So, I think I will need to embrace the meta-life and write about Ontario Extend work for this Ontario Extend challenge.  Here are some of my thoughts for finding prompts that will get me writing:

  • Scour the Activity Bank for something that could count as a challenge post AND get me one step closer to an Ontario Extend Badge. Like maybe the Empathy Map activity.
  • Take one of the Daily Extends way too far and, rather than the usual 10-15 minutes of work they should take, give us a 25 sentence response. Maybe, for example, #oext105 What Can You Say Except… in which you are asked to showcase some learning thing you made and then say “You’re Welcome!”
  • Reflect on the process of planning a workshop or class, delivering said workshop, and how I might collect feedback and revise for the next time.
  • Write about the 9X9X25ing of another challenger and how/what has inspired me to do something different.

Hold on, just going to check where I stand sentence-wise…

I’m already there! I’ll use the rest of my space here just to say that I really hope this challenge serves its purpose to simply get as much writing about teaching and learning out there for everyone to see. I hope we’ll see a beautiful new view and places to go when we get there.

“Diamond Head Stairs” flickr photo by Edmund Garman https://flickr.com/photos/3cl/16088006721 shared under a Creative Commons (BY) license

Missing Open Online Corpse

This post is a response to Ontario Extend Daily #293 Invent a MOOC

#oext293 #oextend Invent-a-MOOC

As is my wont, I like to do these wrong on occasion, I am not inventing a MOOC. I am re-branding the acronym MOOC.

A MOOC, or Missing Open Online Corpse, is the term for what’s left behind when you start a Massive Open Online Course, only to abandon it along the way. It’s your MOOC ghost. I myself have left a few of these behind. If you see one, don’t be scared. They mean no harm and had all the best intentions.

Photo by Tao Yuan on Unsplash

Pitter Patter

Soon you’ll be hearing the pitter-patter of little feet is a bit of a weird saying when anticipating the birth of a child. You hear a lot of other stuff for months before any footfalls. Maybe it should be the screamy- shouty of little lungs.

Speaking of pitter-patter, it’s time for me to get back at ‘er. I’ve been off on parental leave since early June with our third daughter, Hattie. It’s been a fantastic, sleep-deprived, caffeine-fueled, tear-and-some-giggles-filled summer. But today I return to the team of Program Managers at eCampusOntario which is also wonderful and caffeine-fueled with some giggles (less tears, for sure).

This post is written for me to get my head around where to go from here. Below I will list the challenges I put to myself for the foreseeable future. If you have any thoughts or would like to wrestle any of these challenges with me, let me know.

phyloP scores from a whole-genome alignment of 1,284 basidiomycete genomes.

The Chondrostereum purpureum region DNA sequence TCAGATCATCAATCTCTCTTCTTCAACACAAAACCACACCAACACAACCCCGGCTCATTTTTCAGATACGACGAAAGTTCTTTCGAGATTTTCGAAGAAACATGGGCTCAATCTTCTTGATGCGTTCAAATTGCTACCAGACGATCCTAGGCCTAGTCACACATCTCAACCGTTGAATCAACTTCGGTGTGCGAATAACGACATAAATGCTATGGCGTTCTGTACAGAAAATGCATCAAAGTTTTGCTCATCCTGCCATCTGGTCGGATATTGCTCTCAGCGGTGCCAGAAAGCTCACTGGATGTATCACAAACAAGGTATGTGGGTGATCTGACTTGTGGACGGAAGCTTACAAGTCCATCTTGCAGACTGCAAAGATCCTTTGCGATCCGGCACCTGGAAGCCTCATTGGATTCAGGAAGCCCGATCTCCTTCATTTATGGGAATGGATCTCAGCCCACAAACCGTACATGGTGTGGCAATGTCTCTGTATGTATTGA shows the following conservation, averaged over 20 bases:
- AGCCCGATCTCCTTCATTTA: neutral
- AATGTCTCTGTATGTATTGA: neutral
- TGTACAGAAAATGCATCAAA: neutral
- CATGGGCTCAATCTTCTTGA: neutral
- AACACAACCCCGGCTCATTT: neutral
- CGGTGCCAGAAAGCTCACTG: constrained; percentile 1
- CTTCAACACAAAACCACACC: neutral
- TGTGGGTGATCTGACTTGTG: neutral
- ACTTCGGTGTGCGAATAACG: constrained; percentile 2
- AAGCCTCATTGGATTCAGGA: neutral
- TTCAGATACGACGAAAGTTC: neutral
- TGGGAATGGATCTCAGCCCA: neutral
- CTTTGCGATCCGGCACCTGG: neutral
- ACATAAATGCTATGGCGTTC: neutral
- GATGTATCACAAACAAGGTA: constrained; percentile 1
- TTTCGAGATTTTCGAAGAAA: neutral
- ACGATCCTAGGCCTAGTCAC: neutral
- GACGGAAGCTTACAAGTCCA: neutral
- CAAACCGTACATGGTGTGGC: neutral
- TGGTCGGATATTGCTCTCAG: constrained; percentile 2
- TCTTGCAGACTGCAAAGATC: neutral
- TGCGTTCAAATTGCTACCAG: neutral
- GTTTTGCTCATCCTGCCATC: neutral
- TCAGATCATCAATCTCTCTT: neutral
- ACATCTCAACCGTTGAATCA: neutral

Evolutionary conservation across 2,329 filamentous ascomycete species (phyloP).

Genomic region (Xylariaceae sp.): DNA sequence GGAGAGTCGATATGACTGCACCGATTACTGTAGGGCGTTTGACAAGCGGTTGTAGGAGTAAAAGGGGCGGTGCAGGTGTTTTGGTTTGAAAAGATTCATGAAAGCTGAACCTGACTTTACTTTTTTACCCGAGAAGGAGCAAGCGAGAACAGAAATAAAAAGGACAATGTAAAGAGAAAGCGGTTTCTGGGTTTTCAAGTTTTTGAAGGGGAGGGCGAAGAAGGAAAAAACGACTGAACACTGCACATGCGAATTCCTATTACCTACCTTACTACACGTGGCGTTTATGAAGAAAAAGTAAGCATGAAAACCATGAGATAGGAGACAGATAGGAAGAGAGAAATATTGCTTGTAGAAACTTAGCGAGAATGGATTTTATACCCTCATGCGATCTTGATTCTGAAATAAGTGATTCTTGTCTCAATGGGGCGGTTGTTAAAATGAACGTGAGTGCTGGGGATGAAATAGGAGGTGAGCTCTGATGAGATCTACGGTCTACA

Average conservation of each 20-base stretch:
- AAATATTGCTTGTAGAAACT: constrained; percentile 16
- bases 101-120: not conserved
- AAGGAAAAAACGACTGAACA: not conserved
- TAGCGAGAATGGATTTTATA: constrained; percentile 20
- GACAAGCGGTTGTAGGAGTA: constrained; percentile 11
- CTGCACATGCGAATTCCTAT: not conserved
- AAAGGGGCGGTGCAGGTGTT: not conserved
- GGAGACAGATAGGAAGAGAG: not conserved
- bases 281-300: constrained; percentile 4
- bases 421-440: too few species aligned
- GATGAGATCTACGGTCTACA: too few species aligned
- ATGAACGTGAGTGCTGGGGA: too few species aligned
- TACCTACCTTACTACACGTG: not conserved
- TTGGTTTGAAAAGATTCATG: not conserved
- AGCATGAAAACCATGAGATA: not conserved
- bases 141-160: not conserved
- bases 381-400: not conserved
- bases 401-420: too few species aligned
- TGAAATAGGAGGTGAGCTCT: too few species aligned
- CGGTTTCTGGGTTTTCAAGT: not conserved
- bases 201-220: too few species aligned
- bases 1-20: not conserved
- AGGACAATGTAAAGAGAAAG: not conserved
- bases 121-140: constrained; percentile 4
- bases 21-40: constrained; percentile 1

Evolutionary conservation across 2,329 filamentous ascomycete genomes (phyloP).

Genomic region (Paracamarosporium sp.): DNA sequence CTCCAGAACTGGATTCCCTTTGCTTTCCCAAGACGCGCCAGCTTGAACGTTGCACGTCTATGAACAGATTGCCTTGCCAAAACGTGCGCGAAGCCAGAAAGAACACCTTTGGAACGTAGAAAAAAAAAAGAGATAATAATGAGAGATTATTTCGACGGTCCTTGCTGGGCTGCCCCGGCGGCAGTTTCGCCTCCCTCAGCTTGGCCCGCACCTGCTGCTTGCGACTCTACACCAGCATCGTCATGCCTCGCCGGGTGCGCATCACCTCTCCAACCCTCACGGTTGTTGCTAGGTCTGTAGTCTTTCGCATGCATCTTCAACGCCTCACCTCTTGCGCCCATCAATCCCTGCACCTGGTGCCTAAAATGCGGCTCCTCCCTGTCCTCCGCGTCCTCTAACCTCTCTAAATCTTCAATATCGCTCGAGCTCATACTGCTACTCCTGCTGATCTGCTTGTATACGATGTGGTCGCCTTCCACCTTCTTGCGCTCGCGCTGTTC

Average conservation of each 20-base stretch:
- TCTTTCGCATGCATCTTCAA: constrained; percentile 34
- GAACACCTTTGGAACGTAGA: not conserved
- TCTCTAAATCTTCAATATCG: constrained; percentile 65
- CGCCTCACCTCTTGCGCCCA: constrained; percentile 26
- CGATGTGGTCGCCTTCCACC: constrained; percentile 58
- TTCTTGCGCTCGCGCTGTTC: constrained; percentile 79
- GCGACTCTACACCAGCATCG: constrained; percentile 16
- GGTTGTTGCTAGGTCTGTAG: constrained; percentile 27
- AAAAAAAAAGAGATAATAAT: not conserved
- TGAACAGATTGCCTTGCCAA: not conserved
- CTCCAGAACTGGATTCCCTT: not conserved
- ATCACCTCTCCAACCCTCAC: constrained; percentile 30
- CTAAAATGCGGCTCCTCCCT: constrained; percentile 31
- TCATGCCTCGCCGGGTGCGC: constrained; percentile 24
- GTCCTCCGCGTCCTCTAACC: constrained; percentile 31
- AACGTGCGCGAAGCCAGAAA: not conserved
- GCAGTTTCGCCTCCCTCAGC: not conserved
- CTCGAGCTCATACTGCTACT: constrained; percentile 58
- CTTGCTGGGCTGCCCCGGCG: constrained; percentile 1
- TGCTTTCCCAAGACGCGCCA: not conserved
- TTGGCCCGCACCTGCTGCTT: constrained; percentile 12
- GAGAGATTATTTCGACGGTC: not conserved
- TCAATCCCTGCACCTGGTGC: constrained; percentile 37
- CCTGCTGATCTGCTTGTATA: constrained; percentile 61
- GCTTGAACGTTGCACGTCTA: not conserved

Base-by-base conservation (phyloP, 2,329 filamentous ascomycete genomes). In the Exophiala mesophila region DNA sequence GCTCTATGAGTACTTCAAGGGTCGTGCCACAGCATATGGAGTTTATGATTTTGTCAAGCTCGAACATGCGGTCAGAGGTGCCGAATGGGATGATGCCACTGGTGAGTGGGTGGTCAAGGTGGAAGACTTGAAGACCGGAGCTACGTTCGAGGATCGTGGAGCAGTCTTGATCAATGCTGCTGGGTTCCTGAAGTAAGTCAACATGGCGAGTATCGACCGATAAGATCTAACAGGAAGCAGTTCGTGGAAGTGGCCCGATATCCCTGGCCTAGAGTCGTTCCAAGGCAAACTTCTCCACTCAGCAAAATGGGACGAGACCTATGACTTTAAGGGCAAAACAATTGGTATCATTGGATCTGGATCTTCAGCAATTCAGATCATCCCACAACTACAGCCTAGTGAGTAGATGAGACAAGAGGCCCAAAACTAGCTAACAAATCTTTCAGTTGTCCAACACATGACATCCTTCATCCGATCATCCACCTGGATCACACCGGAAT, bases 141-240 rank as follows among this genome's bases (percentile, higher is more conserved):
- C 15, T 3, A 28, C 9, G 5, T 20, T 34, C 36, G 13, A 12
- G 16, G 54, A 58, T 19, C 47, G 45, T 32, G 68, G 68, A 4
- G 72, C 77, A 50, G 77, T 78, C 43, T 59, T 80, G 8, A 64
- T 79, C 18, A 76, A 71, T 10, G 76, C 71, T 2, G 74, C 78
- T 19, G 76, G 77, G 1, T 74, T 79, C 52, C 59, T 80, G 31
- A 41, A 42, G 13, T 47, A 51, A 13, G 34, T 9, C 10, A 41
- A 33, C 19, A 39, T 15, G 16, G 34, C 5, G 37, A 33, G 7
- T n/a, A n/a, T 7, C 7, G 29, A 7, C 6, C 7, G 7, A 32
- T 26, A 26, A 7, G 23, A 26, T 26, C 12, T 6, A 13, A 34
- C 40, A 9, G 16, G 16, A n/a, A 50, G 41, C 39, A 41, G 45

Ontario Extend

Ontario Extend is a program designed to help educators better use technology to enable learning experiences. It has a set of modules as well as a suite of websites designed to connect Extend community members together to share what they are learning. It’s good fun and it requires daily care to keep it growing.

So, two fun challenges for me here:

One is that Extend had Alan Levine running the show all summer, showing Extenders how to take it to the next level with weekly meet ups and a Domain Camp. A series of weekly posts Alan made has left us with some fantastic fundamental resources for educators who want to stake their claim to  their digital teaching and learning spaces. I plan to catch up on all that he has done and keep building from here. The GIF below represents what I hope not to do here.

A second challenge with Extend is that David Porter and Valerie Lopes are zeroing in on completing some research about the Extend Community. Which means we will learn about what works and what doesn’t. Which means we will get the chance to do some revising to make it better. A great opportunity.

Gettin’ Air

This is my podcast on voicEd Radio. It’s time to kick off Season 2! On the show I chat with those working in open and technology-enabled learning. The idea is for people to ‘get some air’ time to share what they do in the hopes that some people listen and get inspired to try new things or even share what they do as well. I challenge myself to increase the diversity of the voices coming on the show. The show has focused mostly on chatting with those working in Ontario, since we are here to serve Ontario Post-Secondary. But now I think that hearing what is happening outside of Ontario will serve us well to hear, too. Look for a mix of Ontario educators as well as some more global voices this season. If you want to chat with me on air, I want to chat with you! Let me know by commenting below.